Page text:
There is not much data about the withdrawal risk of gabapentin ER. However, even gabapentin IR withdrawal symptoms are rare. Studies have shown that many people in withdrawal from gabapentin IR used the drug to treat withdrawal symptoms of other drugs. Also, many were taking well above the maximum recommended dose of the drug. However, you may get withdrawal symptoms if you are on a high dose of gabapentin IR then take stop taking the drug all of a sudden. Since gabapentin IR is a short-acting drug, you may start getting withdrawal symptoms within a few hours of a missed dose. These symptoms will go away, often within hours, if you start retaking gabapentin. Gabapentin withdrawal symptoms commonly include:

  • Agitation
  • Disorientation
  • Confusion

Gabapentin Withdrawal Timeline

Because gabapentin IR does not last long in the body, withdrawal symptoms may come on quickly. If a person has healthy kidney functioning, it takes about seven hours for a dose of gabapentin IR to begin leaving the body. Therefore, withdrawal symptoms may start within that time. Doctors can calculate that it would take about 35 hours since the last dose for gabapentin IR to be completely out of the system. Therefore, people should start recovering from withdrawal symptoms after that time. However, the exact amount of time it takes to recover will depend on how much gabapentin a person took and for how long they were consuming the drug.

If a person has poor kidney function, the gabapentin IR takes longer to leave the body. In some people, this means that the withdrawal symptoms are not as severe, as the gabapentin IR eases out of their system over a longer period.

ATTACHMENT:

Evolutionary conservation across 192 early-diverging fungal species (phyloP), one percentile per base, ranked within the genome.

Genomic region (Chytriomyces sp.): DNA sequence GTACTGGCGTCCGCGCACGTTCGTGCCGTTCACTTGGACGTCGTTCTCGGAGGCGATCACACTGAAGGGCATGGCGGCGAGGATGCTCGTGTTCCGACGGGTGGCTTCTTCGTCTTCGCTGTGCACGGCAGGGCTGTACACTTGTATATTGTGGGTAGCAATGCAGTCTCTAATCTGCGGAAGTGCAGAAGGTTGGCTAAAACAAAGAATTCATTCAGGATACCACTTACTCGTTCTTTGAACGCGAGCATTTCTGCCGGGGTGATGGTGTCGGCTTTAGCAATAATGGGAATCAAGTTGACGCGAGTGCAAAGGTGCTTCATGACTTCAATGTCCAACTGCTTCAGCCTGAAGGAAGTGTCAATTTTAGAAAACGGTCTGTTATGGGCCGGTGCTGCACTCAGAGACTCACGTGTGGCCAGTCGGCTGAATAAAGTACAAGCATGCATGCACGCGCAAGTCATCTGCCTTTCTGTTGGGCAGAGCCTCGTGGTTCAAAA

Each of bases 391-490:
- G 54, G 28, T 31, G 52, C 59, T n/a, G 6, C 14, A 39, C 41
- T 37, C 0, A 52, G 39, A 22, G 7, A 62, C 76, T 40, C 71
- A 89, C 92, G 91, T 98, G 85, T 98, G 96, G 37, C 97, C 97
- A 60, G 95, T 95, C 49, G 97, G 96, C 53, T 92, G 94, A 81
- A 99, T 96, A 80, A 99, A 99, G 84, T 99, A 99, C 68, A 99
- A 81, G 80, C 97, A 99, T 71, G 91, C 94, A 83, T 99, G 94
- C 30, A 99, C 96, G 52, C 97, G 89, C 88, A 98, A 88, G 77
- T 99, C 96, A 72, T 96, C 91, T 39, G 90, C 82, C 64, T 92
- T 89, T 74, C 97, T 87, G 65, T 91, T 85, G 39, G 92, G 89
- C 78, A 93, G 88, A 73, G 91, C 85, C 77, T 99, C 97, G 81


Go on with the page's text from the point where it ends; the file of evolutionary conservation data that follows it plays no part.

Detoxing from Gabapentin

In studies, most people in gabapentin withdrawal had their medication restarted. Their symptoms then quickly went away. However, even people who were not restarted on gabapentin had their withdrawal symptoms go away over time. Doctors recommend slowly tapering and stopping gabapentin over at least a week to avoid these symptoms. It’s important to detox at a professional facility, rather than attempting at-home detox because detoxing is the first, crucial step toward sobriety. Having the help of professionals is invaluable during this critical time.

If you or a loved one live with a substance use disorder, contact The Recovery Village Ridgefield today to learn more about how addiction treatment at a professional rehab facility can greatly benefit your long-term sobriety. You deserve a healthier future, call today.


U.S. National Library of Medicine. “Gabapentin Capsule.” March 3, 2014. Accessed May 5, 2019.

Norton, JW. “Gabapentin Withdrawal Syndrome.” Clinical Neuropharmacology, August 2001. Accessed May 5, 2019.

Drug Enforcement Administration. “Gabapentin (Neurontin).” October 2018. Accessed May 5, 2019.

Mersfelder, TL., Nichols, WH. “Gabapentin: Abuse, Dependence, and Withdrawal.” Annals of Pharmacotherapy, December 31, 2015. Accessed May 5, 2019.

Medical Disclaimer: The Recovery Village aims to improve the quality of life for people struggling with a substance use or mental health disorder with fact-based content about the nature of behavioral health conditions, treatment options and their related outcomes. We publish material that is researched, cited, edited and reviewed by licensed medical professionals. The information we provide is not intended to be a substitute for professional medical advice, diagnosis or treatment. It should not be used in place of the advice of your physician or other qualified healthcare provider.